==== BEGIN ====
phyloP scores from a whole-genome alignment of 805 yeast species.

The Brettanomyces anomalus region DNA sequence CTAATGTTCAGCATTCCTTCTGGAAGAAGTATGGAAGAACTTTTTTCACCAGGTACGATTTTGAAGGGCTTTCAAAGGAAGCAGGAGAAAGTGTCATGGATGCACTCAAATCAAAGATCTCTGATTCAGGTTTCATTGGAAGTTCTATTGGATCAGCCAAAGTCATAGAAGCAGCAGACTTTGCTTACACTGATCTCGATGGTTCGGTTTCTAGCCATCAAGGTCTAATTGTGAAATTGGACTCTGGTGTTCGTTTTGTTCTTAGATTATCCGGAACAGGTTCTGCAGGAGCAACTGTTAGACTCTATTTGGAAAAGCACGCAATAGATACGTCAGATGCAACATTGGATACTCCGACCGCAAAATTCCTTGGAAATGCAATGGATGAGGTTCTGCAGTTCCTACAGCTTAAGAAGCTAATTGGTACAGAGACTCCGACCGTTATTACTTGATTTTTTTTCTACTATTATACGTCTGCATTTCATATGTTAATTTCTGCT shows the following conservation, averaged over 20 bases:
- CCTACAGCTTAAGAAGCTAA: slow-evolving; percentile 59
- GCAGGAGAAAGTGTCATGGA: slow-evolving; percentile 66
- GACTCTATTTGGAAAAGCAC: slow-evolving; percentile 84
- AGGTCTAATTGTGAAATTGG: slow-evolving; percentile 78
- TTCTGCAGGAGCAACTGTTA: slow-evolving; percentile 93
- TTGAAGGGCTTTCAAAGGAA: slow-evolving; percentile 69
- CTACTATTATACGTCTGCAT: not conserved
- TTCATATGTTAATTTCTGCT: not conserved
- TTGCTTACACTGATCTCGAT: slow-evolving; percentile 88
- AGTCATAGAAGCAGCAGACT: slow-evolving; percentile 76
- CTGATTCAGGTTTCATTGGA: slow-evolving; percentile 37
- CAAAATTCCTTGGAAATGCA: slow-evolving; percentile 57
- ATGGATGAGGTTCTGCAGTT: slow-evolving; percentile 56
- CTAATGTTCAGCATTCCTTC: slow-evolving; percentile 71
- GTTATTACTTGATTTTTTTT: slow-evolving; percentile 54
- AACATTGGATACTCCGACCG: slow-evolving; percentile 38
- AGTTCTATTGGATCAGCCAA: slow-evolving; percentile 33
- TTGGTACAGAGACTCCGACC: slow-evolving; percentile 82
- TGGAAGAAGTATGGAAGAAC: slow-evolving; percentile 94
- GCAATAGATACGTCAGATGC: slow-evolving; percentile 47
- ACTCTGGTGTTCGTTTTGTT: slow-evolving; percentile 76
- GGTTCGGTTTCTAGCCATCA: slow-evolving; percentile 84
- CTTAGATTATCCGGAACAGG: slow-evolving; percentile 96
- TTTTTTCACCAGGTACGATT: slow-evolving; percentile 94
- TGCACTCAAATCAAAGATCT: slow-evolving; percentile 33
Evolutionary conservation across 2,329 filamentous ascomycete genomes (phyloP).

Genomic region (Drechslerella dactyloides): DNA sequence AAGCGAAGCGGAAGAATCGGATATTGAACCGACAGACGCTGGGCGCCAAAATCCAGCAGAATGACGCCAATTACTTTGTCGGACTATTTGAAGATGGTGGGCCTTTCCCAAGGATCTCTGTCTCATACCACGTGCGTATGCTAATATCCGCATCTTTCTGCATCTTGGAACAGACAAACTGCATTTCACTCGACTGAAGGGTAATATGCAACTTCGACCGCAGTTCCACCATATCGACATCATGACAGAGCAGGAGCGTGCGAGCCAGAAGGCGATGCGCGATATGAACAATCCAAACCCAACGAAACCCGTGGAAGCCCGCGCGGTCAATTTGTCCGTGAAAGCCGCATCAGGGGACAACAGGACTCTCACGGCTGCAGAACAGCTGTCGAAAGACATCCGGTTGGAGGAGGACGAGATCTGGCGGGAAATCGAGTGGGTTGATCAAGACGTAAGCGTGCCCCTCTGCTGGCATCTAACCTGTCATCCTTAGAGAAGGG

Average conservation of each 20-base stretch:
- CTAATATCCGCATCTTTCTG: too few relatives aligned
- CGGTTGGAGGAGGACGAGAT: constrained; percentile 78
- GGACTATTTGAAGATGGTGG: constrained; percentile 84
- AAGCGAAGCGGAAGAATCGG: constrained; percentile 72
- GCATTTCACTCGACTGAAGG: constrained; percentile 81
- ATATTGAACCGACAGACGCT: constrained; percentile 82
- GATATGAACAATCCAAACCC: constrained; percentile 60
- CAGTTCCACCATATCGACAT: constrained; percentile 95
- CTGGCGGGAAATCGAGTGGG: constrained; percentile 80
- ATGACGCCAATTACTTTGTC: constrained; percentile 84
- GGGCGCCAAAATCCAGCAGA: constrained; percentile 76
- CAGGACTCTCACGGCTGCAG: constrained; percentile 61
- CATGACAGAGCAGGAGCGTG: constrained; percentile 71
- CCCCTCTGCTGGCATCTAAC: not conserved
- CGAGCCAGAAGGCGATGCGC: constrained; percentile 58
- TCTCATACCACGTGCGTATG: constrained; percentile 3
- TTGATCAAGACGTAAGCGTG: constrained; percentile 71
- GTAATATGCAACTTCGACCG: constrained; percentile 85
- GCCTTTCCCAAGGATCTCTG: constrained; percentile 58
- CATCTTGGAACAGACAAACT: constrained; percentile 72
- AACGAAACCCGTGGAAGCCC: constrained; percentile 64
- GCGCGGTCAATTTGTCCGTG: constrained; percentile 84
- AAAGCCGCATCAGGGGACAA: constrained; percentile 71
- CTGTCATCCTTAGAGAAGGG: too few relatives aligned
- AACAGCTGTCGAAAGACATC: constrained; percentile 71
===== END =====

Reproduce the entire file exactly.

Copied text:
phyloP scores from a whole-genome alignment of 805 yeast species.

The Brettanomyces anomalus region DNA sequence CTAATGTTCAGCATTCCTTCTGGAAGAAGTATGGAAGAACTTTTTTCACCAGGTACGATTTTGAAGGGCTTTCAAAGGAAGCAGGAGAAAGTGTCATGGATGCACTCAAATCAAAGATCTCTGATTCAGGTTTCATTGGAAGTTCTATTGGATCAGCCAAAGTCATAGAAGCAGCAGACTTTGCTTACACTGATCTCGATGGTTCGGTTTCTAGCCATCAAGGTCTAATTGTGAAATTGGACTCTGGTGTTCGTTTTGTTCTTAGATTATCCGGAACAGGTTCTGCAGGAGCAACTGTTAGACTCTATTTGGAAAAGCACGCAATAGATACGTCAGATGCAACATTGGATACTCCGACCGCAAAATTCCTTGGAAATGCAATGGATGAGGTTCTGCAGTTCCTACAGCTTAAGAAGCTAATTGGTACAGAGACTCCGACCGTTATTACTTGATTTTTTTTCTACTATTATACGTCTGCATTTCATATGTTAATTTCTGCT shows the following conservation, averaged over 20 bases:
- CCTACAGCTTAAGAAGCTAA: slow-evolving; percentile 59
- GCAGGAGAAAGTGTCATGGA: slow-evolving; percentile 66
- GACTCTATTTGGAAAAGCAC: slow-evolving; percentile 84
- AGGTCTAATTGTGAAATTGG: slow-evolving; percentile 78
- TTCTGCAGGAGCAACTGTTA: slow-evolving; percentile 93
- TTGAAGGGCTTTCAAAGGAA: slow-evolving; percentile 69
- CTACTATTATACGTCTGCAT: not conserved
- TTCATATGTTAATTTCTGCT: not conserved
- TTGCTTACACTGATCTCGAT: slow-evolving; percentile 88
- AGTCATAGAAGCAGCAGACT: slow-evolving; percentile 76
- CTGATTCAGGTTTCATTGGA: slow-evolving; percentile 37
- CAAAATTCCTTGGAAATGCA: slow-evolving; percentile 57
- ATGGATGAGGTTCTGCAGTT: slow-evolving; percentile 56
- CTAATGTTCAGCATTCCTTC: slow-evolving; percentile 71
- GTTATTACTTGATTTTTTTT: slow-evolving; percentile 54
- AACATTGGATACTCCGACCG: slow-evolving; percentile 38
- AGTTCTATTGGATCAGCCAA: slow-evolving; percentile 33
- TTGGTACAGAGACTCCGACC: slow-evolving; percentile 82
- TGGAAGAAGTATGGAAGAAC: slow-evolving; percentile 94
- GCAATAGATACGTCAGATGC: slow-evolving; percentile 47
- ACTCTGGTGTTCGTTTTGTT: slow-evolving; percentile 76
- GGTTCGGTTTCTAGCCATCA: slow-evolving; percentile 84
- CTTAGATTATCCGGAACAGG: slow-evolving; percentile 96
- TTTTTTCACCAGGTACGATT: slow-evolving; percentile 94
- TGCACTCAAATCAAAGATCT: slow-evolving; percentile 33
Evolutionary conservation across 2,329 filamentous ascomycete genomes (phyloP).

Genomic region (Drechslerella dactyloides): DNA sequence AAGCGAAGCGGAAGAATCGGATATTGAACCGACAGACGCTGGGCGCCAAAATCCAGCAGAATGACGCCAATTACTTTGTCGGACTATTTGAAGATGGTGGGCCTTTCCCAAGGATCTCTGTCTCATACCACGTGCGTATGCTAATATCCGCATCTTTCTGCATCTTGGAACAGACAAACTGCATTTCACTCGACTGAAGGGTAATATGCAACTTCGACCGCAGTTCCACCATATCGACATCATGACAGAGCAGGAGCGTGCGAGCCAGAAGGCGATGCGCGATATGAACAATCCAAACCCAACGAAACCCGTGGAAGCCCGCGCGGTCAATTTGTCCGTGAAAGCCGCATCAGGGGACAACAGGACTCTCACGGCTGCAGAACAGCTGTCGAAAGACATCCGGTTGGAGGAGGACGAGATCTGGCGGGAAATCGAGTGGGTTGATCAAGACGTAAGCGTGCCCCTCTGCTGGCATCTAACCTGTCATCCTTAGAGAAGGG

Average conservation of each 20-base stretch:
- CTAATATCCGCATCTTTCTG: too few relatives aligned
- CGGTTGGAGGAGGACGAGAT: constrained; percentile 78
- GGACTATTTGAAGATGGTGG: constrained; percentile 84
- AAGCGAAGCGGAAGAATCGG: constrained; percentile 72
- GCATTTCACTCGACTGAAGG: constrained; percentile 81
- ATATTGAACCGACAGACGCT: constrained; percentile 82
- GATATGAACAATCCAAACCC: constrained; percentile 60
- CAGTTCCACCATATCGACAT: constrained; percentile 95
- CTGGCGGGAAATCGAGTGGG: constrained; percentile 80
- ATGACGCCAATTACTTTGTC: constrained; percentile 84
- GGGCGCCAAAATCCAGCAGA: constrained; percentile 76
- CAGGACTCTCACGGCTGCAG: constrained; percentile 61
- CATGACAGAGCAGGAGCGTG: constrained; percentile 71
- CCCCTCTGCTGGCATCTAAC: not conserved
- CGAGCCAGAAGGCGATGCGC: constrained; percentile 58
- TCTCATACCACGTGCGTATG: constrained; percentile 3
- TTGATCAAGACGTAAGCGTG: constrained; percentile 71
- GTAATATGCAACTTCGACCG: constrained; percentile 85
- GCCTTTCCCAAGGATCTCTG: constrained; percentile 58
- CATCTTGGAACAGACAAACT: constrained; percentile 72
- AACGAAACCCGTGGAAGCCC: constrained; percentile 64
- GCGCGGTCAATTTGTCCGTG: constrained; percentile 84
- AAAGCCGCATCAGGGGACAA: constrained; percentile 71
- CTGTCATCCTTAGAGAAGGG: too few relatives aligned
- AACAGCTGTCGAAAGACATC: constrained; percentile 71